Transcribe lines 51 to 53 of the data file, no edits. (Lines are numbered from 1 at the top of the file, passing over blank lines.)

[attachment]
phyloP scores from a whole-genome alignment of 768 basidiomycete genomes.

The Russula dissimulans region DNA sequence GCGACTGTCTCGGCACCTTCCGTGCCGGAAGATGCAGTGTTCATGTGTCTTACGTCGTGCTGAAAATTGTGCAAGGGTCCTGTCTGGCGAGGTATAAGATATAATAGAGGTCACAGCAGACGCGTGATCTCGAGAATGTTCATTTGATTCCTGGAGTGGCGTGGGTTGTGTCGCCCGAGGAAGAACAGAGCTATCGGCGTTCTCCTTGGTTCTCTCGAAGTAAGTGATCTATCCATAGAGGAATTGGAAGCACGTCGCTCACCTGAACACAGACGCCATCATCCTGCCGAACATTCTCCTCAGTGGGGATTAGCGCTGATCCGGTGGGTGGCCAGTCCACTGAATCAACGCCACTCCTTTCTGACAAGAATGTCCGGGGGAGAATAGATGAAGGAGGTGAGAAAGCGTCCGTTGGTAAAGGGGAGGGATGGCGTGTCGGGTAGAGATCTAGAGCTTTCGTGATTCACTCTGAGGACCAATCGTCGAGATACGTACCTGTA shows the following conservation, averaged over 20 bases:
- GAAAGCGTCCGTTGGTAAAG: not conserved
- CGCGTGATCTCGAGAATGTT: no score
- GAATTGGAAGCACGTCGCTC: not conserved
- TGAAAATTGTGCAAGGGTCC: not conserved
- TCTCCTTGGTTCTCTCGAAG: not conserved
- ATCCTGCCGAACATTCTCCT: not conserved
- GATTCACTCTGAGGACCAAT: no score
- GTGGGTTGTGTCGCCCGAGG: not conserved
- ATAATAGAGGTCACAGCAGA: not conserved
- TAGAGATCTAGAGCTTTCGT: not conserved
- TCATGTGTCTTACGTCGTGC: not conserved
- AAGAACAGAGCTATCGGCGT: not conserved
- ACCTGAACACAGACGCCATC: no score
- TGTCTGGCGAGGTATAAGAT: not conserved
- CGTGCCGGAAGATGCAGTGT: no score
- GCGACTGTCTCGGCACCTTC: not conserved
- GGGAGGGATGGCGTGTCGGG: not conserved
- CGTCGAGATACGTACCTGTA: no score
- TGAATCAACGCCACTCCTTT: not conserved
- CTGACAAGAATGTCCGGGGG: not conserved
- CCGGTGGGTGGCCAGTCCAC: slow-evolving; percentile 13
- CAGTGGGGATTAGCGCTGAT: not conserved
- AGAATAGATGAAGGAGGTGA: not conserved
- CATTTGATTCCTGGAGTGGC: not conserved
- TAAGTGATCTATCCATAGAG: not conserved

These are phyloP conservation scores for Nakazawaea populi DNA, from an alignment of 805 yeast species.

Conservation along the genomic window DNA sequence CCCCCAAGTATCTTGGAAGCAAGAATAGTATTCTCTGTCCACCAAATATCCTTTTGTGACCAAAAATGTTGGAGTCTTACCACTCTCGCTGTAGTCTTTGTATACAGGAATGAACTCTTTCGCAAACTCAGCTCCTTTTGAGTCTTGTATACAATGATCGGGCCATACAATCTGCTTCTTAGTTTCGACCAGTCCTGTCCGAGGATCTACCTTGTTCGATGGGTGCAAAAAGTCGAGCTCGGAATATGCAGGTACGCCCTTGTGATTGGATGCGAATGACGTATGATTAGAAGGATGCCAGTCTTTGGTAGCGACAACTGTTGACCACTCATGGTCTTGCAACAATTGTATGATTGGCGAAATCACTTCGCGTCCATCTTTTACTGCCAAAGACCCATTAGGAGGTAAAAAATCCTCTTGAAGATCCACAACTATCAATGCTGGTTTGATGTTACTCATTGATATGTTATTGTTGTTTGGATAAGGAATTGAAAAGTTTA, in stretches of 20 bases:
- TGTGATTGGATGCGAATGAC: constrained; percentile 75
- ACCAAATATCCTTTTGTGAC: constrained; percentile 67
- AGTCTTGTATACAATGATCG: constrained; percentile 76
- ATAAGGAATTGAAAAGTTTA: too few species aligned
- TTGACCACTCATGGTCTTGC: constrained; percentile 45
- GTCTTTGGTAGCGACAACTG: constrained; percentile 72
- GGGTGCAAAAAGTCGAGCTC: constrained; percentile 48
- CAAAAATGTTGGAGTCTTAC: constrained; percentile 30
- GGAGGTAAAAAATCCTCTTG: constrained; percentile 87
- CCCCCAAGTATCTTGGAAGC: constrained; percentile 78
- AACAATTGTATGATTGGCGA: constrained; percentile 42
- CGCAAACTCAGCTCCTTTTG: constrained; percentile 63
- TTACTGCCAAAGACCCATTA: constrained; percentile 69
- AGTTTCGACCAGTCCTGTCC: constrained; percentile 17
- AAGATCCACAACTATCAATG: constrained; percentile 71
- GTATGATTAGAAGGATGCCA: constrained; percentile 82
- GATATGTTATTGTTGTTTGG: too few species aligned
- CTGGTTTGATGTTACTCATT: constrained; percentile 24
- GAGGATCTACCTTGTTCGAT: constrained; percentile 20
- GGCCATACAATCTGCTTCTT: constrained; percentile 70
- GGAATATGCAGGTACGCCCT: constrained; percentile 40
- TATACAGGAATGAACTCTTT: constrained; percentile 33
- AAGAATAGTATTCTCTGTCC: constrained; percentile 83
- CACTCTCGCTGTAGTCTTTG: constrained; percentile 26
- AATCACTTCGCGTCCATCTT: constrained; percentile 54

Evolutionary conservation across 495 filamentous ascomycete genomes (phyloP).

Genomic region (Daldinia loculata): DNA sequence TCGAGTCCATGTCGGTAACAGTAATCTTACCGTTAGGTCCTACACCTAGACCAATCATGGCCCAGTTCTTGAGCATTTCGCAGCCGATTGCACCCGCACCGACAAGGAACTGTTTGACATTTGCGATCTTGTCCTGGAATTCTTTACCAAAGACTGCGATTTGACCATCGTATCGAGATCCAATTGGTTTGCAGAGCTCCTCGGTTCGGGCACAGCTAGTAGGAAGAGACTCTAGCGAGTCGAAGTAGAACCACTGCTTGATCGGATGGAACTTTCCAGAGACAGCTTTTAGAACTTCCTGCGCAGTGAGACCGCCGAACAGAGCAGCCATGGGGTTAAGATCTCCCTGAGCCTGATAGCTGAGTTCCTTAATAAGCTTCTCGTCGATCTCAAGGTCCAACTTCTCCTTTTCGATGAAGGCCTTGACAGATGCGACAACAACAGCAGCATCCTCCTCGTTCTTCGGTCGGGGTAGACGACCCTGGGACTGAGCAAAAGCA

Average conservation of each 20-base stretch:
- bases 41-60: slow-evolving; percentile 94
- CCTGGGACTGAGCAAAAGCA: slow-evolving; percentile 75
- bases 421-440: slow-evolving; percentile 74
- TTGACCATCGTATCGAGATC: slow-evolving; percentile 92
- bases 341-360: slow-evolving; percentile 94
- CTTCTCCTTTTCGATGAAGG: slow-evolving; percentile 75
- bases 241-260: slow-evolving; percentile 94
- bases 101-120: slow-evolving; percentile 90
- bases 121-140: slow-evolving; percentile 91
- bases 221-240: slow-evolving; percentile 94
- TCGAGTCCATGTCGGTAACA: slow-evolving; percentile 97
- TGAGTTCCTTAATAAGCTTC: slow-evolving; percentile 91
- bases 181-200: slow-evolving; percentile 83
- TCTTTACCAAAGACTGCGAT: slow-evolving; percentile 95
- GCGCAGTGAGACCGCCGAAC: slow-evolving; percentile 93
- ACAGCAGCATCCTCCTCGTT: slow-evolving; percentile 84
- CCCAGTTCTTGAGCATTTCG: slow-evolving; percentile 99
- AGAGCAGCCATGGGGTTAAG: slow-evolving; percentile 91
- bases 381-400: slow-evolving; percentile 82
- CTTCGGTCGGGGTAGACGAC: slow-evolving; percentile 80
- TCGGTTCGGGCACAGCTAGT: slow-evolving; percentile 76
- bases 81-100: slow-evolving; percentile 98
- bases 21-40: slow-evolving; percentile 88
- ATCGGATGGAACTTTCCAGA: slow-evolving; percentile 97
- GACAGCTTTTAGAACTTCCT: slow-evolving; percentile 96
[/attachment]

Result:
- TATACAGGAATGAACTCTTT: constrained; percentile 33
- AAGAATAGTATTCTCTGTCC: constrained; percentile 83
- CACTCTCGCTGTAGTCTTTG: constrained; percentile 26